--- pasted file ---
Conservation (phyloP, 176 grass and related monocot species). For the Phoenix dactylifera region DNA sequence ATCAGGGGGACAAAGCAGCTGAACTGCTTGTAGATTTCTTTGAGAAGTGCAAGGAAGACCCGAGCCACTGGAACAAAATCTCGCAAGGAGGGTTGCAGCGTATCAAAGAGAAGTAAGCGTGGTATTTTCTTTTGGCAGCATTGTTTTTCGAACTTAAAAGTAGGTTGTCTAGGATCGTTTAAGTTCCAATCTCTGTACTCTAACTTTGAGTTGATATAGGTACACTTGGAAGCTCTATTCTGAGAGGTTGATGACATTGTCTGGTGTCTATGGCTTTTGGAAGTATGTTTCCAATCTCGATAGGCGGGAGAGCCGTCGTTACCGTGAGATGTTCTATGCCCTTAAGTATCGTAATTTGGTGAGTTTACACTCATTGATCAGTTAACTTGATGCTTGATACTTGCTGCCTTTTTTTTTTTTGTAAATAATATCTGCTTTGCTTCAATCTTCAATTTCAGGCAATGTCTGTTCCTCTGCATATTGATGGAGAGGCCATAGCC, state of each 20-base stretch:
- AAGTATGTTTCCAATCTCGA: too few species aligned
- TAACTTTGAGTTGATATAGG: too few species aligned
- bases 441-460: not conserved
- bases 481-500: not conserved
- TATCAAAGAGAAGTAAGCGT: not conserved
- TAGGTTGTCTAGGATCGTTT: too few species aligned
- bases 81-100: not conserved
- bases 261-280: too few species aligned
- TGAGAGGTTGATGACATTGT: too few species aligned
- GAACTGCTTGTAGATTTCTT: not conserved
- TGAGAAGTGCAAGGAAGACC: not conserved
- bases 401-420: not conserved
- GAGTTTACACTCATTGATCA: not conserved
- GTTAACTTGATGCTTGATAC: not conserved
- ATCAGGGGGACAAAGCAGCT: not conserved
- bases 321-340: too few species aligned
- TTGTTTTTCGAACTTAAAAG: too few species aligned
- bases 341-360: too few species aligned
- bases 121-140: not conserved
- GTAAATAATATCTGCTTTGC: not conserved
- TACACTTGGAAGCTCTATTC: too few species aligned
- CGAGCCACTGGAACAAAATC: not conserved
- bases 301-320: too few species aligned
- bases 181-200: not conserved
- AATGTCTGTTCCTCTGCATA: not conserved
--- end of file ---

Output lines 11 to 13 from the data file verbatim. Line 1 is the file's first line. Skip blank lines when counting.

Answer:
- GAACTGCTTGTAGATTTCTT: not conserved
- TGAGAAGTGCAAGGAAGACC: not conserved
- bases 401-420: not conserved